Welcome back to Up To Speed, home of the Flashest Recaps Alive. Here we’ll recap the episodes, dispense some Flash Facts and talk about what works, what doesn't, and where the series might be headed, as we try and keep up with the adventures of Central City’s finest hero, Barry Allen: aka the Red Blur, aka The Flash. This week, we’re looking at the second episode of the inaugural season, titled “The Fastest Man Alive.” How does it stack up against last week’s (pretty good, actually) pilot? Read on and see Flash…natics?
To understand what I’m about to tell you, you need to do something first. You need to believe that I have merely a basic working knowledge of the character of the Flash, The Fastest Man Alive and the star of the CW’s latest small-screen superhero adaptation. But for some reason, when ComicsAlliance Editor In Chief Andy Khouri was looking for volunteers to recap The Flash, my hand shot up. Maybe it’s because I had a huge fondness for the 1990, John Wesley Shipp-fronted live action series. Maybe it’s because I just like the character of the Flash in the (realtively) few instances I’ve read his comics or seen him on the Justice League cartoons. Maybe it’s just because in every promo image of the lead character I’d seen, the dude was smiling. Maybe it’s all of those things. Maybe it’s some other reason entirely.
My name is Dylan Todd. I’m the Flashest Recapper Alive. Welcome to the inaugural installment of our weekly Flash recaps, titled Up To Speed. (Get it? Because he runs fast and also we catch you up on what happened in the show.) Here we’ll recap the episodes, dispense some Flash Facts and talk about what works, what doesn’t and where the series might be headed, as we try and keep up with the adventures of Central City’s finest hero, Barry Allen: The Flash.
Arguably the "biggest" announcement of Comic-Con weekend was Marvel's unveiling of the creative teams for its first three all-new Star Wars comics. The new books have been hotly anticipated since plans for Marvel Star Wars books were first announced back in January, shortly after the company's corporate parent, Disney, acquired Star Wars creator George Lucas' Lucasfilm.
Kieron Gillen and Salvador Larroca will team for a Darth Vader ongoing series; Mark Waid and Terry Dodson will author a five-issue Princess Leia miniseries; and Jason Aaron and John Cassaday have been named as the creative team for a Star Wars ongoing series. The three series will launch through the first quarter of 2015, each telling original stories set between the events of Star Wars and The Empire Strikes Back — the obvious place within the original trilogy to expand the universe and explore the characters.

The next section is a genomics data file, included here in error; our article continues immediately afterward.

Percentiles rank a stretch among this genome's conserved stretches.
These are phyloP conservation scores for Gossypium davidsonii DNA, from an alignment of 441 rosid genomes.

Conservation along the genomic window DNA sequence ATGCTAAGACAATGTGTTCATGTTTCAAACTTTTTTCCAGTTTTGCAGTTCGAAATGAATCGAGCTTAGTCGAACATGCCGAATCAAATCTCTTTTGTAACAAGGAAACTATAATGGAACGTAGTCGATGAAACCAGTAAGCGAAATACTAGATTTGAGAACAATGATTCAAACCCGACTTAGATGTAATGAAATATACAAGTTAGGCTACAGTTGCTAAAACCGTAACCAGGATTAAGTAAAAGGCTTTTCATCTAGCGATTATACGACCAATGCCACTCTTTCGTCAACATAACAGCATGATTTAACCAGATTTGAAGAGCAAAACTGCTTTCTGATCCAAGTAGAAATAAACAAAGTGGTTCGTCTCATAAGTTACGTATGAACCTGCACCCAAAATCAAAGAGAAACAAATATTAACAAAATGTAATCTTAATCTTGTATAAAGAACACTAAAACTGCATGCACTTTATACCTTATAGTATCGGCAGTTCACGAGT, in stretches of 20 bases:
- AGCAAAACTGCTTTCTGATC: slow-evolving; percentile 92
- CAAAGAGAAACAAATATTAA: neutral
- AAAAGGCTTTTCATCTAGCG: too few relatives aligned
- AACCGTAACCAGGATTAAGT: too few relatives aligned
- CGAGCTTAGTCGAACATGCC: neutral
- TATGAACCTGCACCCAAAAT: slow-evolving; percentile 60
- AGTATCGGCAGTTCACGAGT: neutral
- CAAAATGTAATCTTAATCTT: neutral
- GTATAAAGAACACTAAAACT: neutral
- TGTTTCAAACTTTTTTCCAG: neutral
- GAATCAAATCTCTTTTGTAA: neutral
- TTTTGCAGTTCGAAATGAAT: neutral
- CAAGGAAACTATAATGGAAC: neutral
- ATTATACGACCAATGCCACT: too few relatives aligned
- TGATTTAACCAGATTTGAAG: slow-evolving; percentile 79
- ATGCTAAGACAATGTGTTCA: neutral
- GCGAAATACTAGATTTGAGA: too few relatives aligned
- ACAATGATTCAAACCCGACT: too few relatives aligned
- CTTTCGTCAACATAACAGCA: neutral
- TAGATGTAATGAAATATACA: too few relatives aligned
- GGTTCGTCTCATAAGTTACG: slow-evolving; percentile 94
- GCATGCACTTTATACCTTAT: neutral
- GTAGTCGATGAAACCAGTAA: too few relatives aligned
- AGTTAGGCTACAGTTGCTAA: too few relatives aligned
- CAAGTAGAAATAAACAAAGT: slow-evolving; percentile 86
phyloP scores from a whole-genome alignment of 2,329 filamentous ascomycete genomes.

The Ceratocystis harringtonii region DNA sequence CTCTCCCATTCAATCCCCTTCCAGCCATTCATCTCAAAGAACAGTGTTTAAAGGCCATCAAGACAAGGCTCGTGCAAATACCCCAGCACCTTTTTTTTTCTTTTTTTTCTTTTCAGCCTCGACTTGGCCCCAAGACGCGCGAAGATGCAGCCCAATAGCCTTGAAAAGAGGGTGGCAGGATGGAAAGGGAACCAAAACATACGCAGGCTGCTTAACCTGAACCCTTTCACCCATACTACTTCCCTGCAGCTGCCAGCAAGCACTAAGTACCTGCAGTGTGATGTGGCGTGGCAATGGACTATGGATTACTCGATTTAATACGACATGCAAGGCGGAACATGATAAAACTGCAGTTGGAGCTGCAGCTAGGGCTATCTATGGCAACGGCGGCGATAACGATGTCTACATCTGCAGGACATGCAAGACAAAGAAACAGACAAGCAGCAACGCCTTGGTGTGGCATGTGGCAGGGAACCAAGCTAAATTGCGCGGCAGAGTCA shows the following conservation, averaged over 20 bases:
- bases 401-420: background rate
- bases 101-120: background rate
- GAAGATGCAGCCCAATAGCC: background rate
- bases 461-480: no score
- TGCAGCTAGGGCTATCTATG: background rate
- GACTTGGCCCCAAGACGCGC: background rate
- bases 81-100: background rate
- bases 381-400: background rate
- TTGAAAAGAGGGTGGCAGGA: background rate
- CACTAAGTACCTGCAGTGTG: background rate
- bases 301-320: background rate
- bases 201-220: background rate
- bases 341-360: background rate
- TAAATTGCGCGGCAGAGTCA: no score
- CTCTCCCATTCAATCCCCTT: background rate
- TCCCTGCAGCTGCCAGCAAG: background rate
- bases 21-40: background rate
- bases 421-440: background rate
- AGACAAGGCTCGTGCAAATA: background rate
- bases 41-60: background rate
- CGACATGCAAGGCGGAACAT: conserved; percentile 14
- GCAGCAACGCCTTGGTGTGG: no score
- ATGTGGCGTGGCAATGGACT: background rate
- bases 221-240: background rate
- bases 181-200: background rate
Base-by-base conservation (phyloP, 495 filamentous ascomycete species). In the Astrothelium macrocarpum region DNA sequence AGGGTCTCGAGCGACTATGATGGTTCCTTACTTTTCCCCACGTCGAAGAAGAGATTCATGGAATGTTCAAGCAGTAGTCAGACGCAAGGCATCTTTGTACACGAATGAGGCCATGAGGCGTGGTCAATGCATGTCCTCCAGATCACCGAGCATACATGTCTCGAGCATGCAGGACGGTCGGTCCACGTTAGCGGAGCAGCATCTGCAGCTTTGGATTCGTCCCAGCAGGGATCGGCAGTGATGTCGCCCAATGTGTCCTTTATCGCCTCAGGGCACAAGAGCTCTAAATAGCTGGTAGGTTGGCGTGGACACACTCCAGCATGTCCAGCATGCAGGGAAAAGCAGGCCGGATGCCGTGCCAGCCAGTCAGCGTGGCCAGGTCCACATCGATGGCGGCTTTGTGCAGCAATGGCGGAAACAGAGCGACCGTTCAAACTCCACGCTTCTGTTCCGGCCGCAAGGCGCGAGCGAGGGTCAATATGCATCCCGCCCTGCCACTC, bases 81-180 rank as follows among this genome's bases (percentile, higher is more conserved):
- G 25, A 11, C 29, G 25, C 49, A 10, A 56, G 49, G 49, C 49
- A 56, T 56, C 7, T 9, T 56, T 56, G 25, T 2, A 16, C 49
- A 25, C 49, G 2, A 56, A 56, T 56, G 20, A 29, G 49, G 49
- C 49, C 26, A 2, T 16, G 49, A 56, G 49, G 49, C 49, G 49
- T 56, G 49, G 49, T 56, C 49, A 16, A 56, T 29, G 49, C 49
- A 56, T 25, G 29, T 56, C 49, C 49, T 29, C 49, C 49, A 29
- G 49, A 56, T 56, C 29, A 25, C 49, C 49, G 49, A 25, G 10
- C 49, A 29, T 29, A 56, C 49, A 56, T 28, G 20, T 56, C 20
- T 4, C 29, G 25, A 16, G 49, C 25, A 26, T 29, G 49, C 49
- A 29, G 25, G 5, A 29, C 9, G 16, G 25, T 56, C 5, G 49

The core Star Wars title from Aaron and Cassaday will naturally focus on the adventures of Luke Skywalker, Princess Leia, and Han Solo as they go up against Darth Vader’s imperial forces. To learn more about the project, ComicsAlliance spoke with Aaron and series editor Jordan D. White (unfortunately Cassaday was not available for comment before publication time).
Launched in late 1988 by the B.D. Fox agency -– who had also handled the campaigns for E.T.: The Extra-Terrestrial, the one true Robocop movie, and mankind’s crowning cinematic achievement, Bill & Ted’s Excellent Adventure – with a poster designed by the film’s production designer Anton Furst, the Batman campaign is a classic example of doing more with less. It’s sexy, sleek, mysterious and new. It’s regarded as one of the best movie campaigns ever, and for good reason. On the occasion of the film's 25th anniversary, let’s talk about why the campaign was so good.
Jim Rugg makes me angry. Like the “seeing red, can’t think straight, fists-balled up in rage, flipping tables like it was my job”-type of angry. His latest collection of comics, design and illustration pieces, Supermag, – published by the fine folks at Adhouse – makes me want to punch a hole in the wall and then punch a hole inside of that hole and then scream loudly into both of those holes. See, it’s like this: Jim Rugg is just too damn good at comics.
Legendary science fiction illustrator Frank R. Paul is probably not an instantly-recognizable name for every ComicsAlliance reader, but for generations of science fiction, fantasy and comic book enthusiasts, his work took the fantastic worlds described on the pages of the pulps and made them real. IDW's recently-publis
There are a few things that I truly love. One is dinosaurs. The other is cartoonish mayhem. So it should come as no surprise to anybody that I am a huge fan of the 1988 Dinosaurs Attack! card series from Topps. A reworking of the classic Mar
While everybody's been talking about the New 52 debut of Jack Kirby's Orion in the pages of Brian Azzarello and Cliff Chiang's Wonder Woman, a far more exciting character debuted in the DC Comics title over the last couple of issues. Wonder Woman #15 introdu
The Star Wars universe, not unlike superhero comics, has built up a massive amount of continuity over its 35-plus years in existence. The "Expanded Universe" -- a tapestry of Star Wars stories that take place around the events of George Lucas' film trilogies, in novels, video games, RPG sourcebooks, cartoons, Underoos, etc. -- is full of X-Men levels of off